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On March 29, 1911, the U.S. armed forces officially adopted a pistol designed by John Moses Browning. Taken into service as the “Automatic Pistol, Caliber .45, M1911,” it would go on to become the most respected combat handgun of all time and the favorite of generations of soldiers, law enforcement officers, armed professionals, target shooters and sportsmen—a position it continues to hold more than a century after its adoption!

The cartridge it fired, the “Caliber .45 Automatic Pistol Ball Cartridge, M1911,” better known as the .45 ACP, was designed by Browning in conjunction with Winchester, UMC and Frankford Arsenal and featured a 230-grain FMJ bullet that traveled at a rated 830 fps. Like the M1911 pistol itself, the .45 ACP is more popular today than at any other time in its history, and most handgun manufacturers offers pistols—and revolvers—chambered for it.

American soldiers in the Philippine Islands first used the 1911 pistol in combat during the waning days of the Moro Insurrection (1899-1913), where the gun quickly earned a reputation for reliability and ruggedness, while its .45 ACP cartridge proved effective against fanatical Moro Juramentado warriors.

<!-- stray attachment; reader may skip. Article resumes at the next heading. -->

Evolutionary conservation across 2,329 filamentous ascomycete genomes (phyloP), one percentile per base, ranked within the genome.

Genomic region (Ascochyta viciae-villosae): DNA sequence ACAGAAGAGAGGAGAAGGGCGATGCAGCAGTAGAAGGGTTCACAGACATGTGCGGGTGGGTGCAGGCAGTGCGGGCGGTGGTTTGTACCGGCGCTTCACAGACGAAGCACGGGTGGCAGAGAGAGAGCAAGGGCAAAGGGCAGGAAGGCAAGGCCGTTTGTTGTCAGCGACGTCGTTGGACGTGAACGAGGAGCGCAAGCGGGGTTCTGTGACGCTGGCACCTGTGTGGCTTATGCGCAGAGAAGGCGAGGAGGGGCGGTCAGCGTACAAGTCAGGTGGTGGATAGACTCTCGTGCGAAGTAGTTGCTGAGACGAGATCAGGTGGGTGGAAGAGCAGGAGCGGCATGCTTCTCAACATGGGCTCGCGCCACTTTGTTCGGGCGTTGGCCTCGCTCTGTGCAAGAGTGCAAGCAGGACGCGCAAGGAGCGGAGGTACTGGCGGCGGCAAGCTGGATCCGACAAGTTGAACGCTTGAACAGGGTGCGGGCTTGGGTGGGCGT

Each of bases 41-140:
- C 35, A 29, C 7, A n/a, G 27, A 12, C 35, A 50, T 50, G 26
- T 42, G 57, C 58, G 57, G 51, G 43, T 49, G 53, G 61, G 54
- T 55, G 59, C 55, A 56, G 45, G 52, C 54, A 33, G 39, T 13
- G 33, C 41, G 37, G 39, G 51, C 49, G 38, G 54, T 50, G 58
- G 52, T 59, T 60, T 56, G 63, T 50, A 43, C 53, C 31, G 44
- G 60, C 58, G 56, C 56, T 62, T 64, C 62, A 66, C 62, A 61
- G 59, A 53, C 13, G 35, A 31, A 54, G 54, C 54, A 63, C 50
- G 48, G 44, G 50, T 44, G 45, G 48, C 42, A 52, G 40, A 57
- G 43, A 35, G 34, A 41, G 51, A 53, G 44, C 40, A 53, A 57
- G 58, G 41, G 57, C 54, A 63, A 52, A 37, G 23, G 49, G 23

A few years later, the M1911 served on the Western Front, where its ability to stand up to the vile conditions of trench warfare became legendary. Wartime service indicated a few minor modifications that resulted in the M1911A1 pistol.

During the interwar years, the M1911/ 1911A1 became the favorite of law enforcement agencies such as the Texas Rangers and the newly formed FBI—and gangsters such as John Dillinger and Clyde Barrow. World War II saw the 1911 serving with distinction from the fetid tropical jungles of Guadalcanal to the frozen forests of Bastogne, a performance it repeated during the Korean and Vietnam wars.

Though replaced officially by the 9mm Beretta M9 pistol in 1985, “Old Slabsides” soldiers on to the present day with the Special Forces of the U.S. Army and U.S. Marine Corps, and it’s still the choice of knowledgeable warriors who demand the very best handgun/cartridge combination before going into in harm’s way.